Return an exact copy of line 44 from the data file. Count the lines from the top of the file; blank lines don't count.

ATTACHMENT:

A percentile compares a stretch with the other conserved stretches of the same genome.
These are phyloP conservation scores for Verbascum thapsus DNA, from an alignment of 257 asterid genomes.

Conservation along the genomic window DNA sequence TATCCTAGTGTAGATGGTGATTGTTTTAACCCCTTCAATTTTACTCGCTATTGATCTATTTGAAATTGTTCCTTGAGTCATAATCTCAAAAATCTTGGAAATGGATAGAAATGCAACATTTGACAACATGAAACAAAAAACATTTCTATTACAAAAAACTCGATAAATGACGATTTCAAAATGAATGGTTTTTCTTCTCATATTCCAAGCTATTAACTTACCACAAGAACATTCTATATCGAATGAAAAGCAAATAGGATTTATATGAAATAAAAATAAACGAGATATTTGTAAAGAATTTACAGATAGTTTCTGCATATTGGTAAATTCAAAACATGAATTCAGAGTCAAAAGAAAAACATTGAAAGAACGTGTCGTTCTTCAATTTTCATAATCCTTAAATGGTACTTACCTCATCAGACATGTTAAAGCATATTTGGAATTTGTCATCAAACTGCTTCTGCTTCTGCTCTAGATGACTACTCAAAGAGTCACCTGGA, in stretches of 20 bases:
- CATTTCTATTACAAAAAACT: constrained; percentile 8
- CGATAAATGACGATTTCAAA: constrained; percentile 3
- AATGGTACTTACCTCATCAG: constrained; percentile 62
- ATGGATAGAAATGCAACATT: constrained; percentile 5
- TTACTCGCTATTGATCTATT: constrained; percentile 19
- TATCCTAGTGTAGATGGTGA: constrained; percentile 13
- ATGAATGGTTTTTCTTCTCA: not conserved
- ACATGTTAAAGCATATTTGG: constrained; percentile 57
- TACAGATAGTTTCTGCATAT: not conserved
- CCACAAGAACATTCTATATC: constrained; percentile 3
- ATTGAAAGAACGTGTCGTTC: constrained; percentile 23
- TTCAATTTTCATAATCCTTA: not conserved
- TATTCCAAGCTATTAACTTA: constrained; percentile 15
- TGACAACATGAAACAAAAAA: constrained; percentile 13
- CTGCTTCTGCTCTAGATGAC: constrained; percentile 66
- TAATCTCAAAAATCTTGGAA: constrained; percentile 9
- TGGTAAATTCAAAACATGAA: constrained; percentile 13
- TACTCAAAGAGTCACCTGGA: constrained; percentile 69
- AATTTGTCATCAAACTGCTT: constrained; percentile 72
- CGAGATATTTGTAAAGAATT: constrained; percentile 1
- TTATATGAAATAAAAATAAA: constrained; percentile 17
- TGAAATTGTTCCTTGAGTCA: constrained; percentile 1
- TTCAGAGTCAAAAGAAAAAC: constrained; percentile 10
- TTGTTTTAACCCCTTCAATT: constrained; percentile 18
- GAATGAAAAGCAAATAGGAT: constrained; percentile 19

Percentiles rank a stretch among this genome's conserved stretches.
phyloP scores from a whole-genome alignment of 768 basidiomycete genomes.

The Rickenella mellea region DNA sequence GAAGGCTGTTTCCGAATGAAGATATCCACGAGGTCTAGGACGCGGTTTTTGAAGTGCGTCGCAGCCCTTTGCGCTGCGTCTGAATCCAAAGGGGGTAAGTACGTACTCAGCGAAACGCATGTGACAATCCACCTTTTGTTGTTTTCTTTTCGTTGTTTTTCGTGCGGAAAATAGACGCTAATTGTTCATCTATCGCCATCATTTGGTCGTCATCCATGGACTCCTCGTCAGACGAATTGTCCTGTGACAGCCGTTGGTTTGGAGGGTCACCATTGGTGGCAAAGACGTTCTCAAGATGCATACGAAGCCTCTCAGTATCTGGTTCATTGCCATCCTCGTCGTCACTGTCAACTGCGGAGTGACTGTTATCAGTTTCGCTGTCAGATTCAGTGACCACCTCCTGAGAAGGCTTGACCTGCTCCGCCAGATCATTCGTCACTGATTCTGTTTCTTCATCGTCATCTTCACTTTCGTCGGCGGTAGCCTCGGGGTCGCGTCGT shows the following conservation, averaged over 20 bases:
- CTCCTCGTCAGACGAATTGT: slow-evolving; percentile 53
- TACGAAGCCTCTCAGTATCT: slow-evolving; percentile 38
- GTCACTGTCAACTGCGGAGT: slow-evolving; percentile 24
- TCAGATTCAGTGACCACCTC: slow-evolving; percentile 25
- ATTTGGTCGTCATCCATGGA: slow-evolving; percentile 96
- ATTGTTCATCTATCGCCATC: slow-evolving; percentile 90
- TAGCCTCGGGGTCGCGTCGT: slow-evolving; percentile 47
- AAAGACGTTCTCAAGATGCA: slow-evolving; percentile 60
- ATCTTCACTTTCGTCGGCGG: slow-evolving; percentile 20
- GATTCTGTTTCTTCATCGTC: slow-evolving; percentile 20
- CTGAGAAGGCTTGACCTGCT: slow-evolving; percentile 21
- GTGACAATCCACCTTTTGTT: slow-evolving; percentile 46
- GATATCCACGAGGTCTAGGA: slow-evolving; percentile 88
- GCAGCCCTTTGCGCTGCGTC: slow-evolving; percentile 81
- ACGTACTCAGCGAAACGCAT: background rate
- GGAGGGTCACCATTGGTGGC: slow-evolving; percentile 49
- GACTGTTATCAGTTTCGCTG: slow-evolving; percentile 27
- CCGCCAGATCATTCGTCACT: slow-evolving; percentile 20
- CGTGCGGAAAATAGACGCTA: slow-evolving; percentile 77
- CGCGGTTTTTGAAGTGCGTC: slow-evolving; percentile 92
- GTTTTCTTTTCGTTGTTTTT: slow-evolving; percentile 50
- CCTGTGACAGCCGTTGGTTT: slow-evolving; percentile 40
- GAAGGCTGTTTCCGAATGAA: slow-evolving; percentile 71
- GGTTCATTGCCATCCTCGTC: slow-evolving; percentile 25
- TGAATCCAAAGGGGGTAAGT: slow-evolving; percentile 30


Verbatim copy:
- GATATCCACGAGGTCTAGGA: slow-evolving; percentile 88